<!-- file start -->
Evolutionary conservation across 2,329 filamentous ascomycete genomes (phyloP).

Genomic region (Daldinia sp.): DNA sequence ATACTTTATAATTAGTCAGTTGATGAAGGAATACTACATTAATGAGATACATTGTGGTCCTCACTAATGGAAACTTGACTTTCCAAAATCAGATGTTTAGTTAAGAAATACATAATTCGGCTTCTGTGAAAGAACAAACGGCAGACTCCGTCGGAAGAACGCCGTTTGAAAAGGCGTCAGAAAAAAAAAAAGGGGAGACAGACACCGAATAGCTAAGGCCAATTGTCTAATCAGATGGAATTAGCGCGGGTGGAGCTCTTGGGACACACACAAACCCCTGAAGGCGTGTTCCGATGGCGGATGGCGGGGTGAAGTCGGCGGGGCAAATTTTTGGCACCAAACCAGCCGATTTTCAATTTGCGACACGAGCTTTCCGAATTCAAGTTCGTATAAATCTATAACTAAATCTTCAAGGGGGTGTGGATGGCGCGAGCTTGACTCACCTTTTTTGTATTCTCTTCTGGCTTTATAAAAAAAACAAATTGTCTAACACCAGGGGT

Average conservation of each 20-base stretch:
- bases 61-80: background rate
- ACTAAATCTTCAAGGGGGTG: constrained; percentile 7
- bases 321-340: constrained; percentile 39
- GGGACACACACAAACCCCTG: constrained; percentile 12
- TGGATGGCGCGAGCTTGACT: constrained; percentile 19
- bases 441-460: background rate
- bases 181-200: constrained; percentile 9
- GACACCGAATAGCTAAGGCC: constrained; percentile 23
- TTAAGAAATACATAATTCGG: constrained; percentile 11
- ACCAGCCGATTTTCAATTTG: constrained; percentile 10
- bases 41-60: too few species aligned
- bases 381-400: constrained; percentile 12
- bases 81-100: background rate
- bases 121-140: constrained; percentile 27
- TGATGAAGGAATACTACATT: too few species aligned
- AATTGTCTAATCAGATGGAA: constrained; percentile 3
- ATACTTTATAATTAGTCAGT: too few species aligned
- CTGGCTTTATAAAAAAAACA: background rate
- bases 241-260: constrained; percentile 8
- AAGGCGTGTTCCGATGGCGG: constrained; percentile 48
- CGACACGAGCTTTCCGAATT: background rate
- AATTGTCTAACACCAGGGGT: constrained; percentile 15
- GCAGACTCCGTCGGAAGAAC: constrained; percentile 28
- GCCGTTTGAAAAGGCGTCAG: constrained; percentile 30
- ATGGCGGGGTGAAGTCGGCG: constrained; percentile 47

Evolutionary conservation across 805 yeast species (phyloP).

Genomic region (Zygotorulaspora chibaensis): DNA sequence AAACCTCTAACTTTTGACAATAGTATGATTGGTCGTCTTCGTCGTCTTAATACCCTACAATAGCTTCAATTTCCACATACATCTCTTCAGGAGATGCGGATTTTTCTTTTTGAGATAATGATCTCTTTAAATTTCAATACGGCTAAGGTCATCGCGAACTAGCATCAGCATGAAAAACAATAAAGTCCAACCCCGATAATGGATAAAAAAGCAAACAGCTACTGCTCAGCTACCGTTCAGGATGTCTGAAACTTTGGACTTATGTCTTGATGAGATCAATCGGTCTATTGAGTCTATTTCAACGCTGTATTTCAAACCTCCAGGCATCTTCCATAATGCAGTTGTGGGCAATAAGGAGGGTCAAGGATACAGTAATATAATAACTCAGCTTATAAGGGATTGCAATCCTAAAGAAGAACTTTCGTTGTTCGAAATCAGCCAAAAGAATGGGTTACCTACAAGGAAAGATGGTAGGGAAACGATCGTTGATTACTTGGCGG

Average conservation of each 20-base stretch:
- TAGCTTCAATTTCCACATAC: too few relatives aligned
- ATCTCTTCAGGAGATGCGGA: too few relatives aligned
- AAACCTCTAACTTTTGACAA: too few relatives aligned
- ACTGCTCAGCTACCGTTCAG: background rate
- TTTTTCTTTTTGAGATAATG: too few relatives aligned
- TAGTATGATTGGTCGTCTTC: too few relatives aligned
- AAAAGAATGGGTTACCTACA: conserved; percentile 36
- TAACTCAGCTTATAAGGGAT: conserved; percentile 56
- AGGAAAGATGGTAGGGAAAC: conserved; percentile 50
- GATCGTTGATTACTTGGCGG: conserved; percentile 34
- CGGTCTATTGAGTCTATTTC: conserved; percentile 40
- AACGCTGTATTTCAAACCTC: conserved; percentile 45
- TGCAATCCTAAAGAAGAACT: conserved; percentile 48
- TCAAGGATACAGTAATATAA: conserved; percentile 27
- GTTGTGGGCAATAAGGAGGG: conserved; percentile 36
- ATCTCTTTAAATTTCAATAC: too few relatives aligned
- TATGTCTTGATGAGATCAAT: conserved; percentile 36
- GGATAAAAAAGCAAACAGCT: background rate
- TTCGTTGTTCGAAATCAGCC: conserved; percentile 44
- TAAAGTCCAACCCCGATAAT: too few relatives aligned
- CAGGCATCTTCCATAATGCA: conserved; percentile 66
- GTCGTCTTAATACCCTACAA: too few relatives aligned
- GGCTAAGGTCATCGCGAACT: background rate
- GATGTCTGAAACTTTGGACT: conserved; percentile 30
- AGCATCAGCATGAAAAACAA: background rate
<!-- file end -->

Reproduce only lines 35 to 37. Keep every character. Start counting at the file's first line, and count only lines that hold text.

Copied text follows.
- ACTGCTCAGCTACCGTTCAG: background rate
- TTTTTCTTTTTGAGATAATG: too few relatives aligned
- TAGTATGATTGGTCGTCTTC: too few relatives aligned